A sea of objects stretches towards the horizon. Plotted across the expanse of the display case are small and vibrantly coloured items – 1,000 of them, in fact – handmade by artist Lubna Chowdhary.
Entitled Metropolis, the work has taken her 28 years to complete, beginning in 1991 and building over time until its completion in 2019. It is currently on view in the lobby of Jameel Arts Centre, which reopened this month after being closed for weeks due to the pandemic.
The clay sculptures draw inspiration from the idea of ‘horror vacui’, or fear of empty space, hence the dense arrangement of one object next to another. It borrows the concept from Middle Eastern and South Asian art and design, but is also reflected in ornamental elements found in the Victorian era.
From a distance, Metropolis could be mistaken for a model of a cramped city, with buildings, towers and houses barely separated by breathing space. Look closer, however, and one can see how Chowdhary has moulded the objects according to various references, some imagined and others influenced by the urban landscape and everyday objects. Though some objects may resemble one another, each piece is unique, as intended by the artist.
That’s what makes them easy to marvel at – there are mushroom-shaped forms, computer monitors, satellite dishes, arches, facades with ancient designs, along with other bulbous, curled and rounded seemingly alien objects.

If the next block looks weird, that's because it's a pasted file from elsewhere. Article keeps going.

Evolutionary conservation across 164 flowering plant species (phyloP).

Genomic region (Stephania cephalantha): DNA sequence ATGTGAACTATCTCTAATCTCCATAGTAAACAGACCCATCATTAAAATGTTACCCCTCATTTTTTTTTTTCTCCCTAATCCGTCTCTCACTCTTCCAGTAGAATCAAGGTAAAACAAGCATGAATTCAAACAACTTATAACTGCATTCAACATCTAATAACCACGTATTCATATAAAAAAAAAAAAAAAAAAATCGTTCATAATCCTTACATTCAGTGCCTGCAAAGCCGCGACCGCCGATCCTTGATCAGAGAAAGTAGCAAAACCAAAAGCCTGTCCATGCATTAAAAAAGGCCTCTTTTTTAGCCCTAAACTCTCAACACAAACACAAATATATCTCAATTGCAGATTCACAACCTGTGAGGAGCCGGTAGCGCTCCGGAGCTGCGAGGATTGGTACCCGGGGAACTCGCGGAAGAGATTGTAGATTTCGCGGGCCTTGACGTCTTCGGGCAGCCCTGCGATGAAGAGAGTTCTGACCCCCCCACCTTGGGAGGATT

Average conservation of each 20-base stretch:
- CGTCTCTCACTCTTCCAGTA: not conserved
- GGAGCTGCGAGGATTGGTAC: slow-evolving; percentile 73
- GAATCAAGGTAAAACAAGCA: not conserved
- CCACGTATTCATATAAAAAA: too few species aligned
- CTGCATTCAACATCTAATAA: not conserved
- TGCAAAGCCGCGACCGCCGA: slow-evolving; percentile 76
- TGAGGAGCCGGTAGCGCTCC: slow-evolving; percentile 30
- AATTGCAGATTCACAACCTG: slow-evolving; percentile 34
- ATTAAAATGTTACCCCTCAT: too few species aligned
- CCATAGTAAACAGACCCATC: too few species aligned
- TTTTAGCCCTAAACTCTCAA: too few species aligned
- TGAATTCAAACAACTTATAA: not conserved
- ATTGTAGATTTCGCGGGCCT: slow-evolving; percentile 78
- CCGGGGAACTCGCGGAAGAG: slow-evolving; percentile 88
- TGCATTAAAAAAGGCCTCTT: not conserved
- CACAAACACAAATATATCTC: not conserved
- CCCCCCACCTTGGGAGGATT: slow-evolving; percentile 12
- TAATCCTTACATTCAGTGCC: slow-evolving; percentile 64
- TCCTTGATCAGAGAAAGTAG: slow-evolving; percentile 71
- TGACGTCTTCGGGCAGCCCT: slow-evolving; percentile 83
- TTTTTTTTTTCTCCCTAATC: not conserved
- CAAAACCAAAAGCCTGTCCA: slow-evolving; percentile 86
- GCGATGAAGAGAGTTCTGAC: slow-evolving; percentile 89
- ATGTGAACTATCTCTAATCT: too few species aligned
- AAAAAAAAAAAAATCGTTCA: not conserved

Each exemplifies a feat of imagination and fantasy. Together, they mirror much of the world around us. In this way, the artist pushes us to reflect on our built environments and the structures we encounter in everyday life.
Born in Tanzania to Indian parents, Chowdhary was raised in England. She studied ceramic art at the Royal College of Art in London, and has been working with materials such as clay and tiles in her practice. Her preference for glaze gives the sculptures in Metropolis a sheen that still allows the textures of the underlying material to shine through.
Metropolis was first exhibited at the Victoria and Albert Museum in London in 2017, and was presented at the Kochi Muziris Biennale in March of last year.
It is on view at Jameel Arts Centre until October. Visitors are requested to book two-hour slots before arrival to ensure that the centre is within capacity. Measures against Covid-19, such as donning face masks and social distancing guidelines, are in place.
More information can be found on jameelartscentre.org